Using the historical Arab expression “Hudna”, to present a cease-fire or a truce, opened the imaginations of Israeli reporters and “claimed to be” Arab affairs experts. Each of them attempted to explain what Hudna meant in Arab-Islamic history. It is irritating to listen to mostly meaningless historical, theological, and even anthropological arguments repeated.

The discussion was even extended to expressions like “Fitnah”, which is used to describe a state of internal fighting. Even revolution, a term used to describe national resistance against occupiers, was replaced with the term “Intifada” to mean uprising.

The extensive usage of special expressions creates the false impression that Palestinian revolution against the Israeli occupation is a unique phenomenon, which is different from any revolution for freedom and independence.

Presenting the Palestinian struggle against occupation as a special case that is totally isolated from the history of humanity is intentional. The aim is to confuse the Palestinian cause and escape the image of Israel being an occupier.

What we witness, right now, is a unilateral cease-fire. Israel repeatedly denied being a partner to the truce. The intention is to present the truce as being forced on Palestinian resistance groups as a result of an Israeli army victory. The minute the truce was accepted by the main Palestinian resistance groups, Israeli Army Chief of Staff publicly declared victory.

No matter what the motives behind the decision of each Palestinian group to accept the truce, strategically the truce is a right decision. It shifted the focus of the road map from disarming and dismantling into negotiating and agreeing. If we take into consideration the positive impact that the truce produced, it will become more difficult for the Israeli government and the American administration to apply pressure that can crack the truce down. All parties ended to be beneficiaries of the cease-fire.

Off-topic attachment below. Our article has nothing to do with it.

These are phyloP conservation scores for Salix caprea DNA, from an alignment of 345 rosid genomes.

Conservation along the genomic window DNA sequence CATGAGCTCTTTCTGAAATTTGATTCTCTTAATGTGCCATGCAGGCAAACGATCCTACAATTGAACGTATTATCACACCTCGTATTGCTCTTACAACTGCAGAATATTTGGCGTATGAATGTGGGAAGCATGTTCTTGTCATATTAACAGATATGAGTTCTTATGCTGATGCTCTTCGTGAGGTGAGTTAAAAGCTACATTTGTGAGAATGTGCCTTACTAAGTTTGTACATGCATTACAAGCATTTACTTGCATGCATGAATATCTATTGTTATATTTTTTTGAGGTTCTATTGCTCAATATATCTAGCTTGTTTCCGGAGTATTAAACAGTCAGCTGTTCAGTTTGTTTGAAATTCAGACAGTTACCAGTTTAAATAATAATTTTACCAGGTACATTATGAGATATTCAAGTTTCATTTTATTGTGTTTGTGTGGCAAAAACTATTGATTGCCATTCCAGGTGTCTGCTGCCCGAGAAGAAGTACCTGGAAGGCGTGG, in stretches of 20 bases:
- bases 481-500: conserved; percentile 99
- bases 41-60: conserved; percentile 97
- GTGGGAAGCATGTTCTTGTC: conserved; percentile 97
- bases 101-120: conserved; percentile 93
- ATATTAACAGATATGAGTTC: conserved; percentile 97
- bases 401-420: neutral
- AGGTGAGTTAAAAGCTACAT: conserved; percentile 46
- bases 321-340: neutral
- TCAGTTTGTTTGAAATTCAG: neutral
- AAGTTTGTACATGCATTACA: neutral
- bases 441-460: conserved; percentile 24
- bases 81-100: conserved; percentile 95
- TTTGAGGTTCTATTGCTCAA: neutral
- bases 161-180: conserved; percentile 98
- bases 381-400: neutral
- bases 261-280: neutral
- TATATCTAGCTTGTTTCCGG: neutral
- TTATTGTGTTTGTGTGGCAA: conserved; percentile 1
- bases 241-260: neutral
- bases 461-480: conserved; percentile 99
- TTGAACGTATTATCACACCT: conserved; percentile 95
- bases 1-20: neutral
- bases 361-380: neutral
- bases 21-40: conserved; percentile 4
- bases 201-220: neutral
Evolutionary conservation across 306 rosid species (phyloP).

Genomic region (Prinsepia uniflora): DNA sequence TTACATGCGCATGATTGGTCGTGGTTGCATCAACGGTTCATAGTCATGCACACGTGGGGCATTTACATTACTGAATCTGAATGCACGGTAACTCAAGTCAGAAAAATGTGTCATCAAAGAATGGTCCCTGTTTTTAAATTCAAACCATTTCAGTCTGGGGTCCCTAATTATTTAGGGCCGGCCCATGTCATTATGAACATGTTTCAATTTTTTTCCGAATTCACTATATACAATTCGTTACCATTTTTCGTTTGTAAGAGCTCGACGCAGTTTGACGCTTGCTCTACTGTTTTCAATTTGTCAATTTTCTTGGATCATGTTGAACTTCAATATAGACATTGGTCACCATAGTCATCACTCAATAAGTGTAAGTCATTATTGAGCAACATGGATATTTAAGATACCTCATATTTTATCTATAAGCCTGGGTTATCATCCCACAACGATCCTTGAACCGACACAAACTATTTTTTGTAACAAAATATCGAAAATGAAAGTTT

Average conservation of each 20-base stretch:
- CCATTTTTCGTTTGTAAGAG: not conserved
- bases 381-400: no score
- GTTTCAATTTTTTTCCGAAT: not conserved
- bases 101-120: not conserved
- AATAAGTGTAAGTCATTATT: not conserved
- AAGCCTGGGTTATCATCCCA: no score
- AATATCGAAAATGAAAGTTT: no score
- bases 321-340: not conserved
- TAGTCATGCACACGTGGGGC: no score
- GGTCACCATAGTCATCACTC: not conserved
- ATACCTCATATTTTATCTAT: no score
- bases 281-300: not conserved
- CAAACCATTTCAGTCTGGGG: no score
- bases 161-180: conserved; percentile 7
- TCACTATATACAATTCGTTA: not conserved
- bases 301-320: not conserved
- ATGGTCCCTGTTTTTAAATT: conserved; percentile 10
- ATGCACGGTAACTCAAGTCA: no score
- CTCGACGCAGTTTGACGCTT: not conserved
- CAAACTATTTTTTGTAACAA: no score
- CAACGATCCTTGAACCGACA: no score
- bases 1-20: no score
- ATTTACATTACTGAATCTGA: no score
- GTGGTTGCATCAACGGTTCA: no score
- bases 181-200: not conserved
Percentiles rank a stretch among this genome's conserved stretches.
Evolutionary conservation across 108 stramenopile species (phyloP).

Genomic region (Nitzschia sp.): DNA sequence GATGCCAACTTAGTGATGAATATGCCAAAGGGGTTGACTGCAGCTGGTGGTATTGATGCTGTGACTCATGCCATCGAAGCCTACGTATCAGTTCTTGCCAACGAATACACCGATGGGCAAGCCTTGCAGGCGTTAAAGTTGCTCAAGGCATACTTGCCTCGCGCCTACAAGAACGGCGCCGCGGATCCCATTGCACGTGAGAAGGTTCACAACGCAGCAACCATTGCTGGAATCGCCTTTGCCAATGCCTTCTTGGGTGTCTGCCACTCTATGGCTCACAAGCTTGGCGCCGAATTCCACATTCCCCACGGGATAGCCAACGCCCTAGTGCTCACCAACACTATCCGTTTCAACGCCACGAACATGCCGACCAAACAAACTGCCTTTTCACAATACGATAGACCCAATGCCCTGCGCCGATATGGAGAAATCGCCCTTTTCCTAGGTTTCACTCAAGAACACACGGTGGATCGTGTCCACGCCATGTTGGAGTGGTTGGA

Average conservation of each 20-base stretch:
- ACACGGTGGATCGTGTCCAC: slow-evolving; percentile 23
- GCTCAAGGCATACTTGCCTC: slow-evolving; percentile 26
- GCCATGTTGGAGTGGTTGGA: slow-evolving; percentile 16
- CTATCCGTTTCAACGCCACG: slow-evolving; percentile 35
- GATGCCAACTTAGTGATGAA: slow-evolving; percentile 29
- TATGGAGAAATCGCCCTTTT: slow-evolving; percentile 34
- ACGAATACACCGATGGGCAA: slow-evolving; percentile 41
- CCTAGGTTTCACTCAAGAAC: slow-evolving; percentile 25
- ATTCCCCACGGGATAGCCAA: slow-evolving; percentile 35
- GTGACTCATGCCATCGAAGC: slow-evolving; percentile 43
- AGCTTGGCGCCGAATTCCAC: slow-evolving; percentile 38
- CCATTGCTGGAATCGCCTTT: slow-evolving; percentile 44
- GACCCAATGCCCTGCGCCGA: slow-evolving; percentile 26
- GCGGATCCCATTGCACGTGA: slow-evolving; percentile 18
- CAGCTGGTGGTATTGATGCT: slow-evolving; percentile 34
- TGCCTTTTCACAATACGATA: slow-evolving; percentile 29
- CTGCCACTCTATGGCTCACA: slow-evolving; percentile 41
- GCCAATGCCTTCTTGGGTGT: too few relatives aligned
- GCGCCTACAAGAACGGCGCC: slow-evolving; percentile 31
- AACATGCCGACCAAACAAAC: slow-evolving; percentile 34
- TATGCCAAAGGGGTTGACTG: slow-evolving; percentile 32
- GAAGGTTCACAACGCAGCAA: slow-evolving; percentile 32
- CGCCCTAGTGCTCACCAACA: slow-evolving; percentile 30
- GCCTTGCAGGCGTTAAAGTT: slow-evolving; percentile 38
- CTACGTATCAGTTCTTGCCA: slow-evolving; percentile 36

Even when the truce was announced parallel with the Israeli forces re-deployment in Bethlehem and North of Gaza Strip, Israel sees it as a first step in a process of disarming and dismantling the infra structure of Palestinian resistance groups. Israel continued with its military operations against resistance activists hoping that, with lack of response from their side, such operations will diminish their military ability and influence and will give an upper hand to Palestinian security that is being rehabilitated

The U.S. government policy, in general terms, is in line with the Israeli policy. The two corner stones in this policy are to marginalize President Arafat and to diminish the power of Palestinian resistance groups, especially Hamas and Islamic Jihad. The U.S. administration believe that for this plan to work, quick investment in the economy of the Palestinian areas up to 1 billion $ is needed as well as international attempt to isolate and dry out Hamas and Islamic Jihad.

Israel and the U.S. are more interested in the political results of an internal Palestinian fight than the fight itself. They hope that the party who can be ready to fight against Palestinian resistance groups will be forced to collaborate with Israel and will be more open to accept the Israeli conditions for a political settlement. Both are constantly looking for the ones who consider authority as their main objective and every thing else as secondary.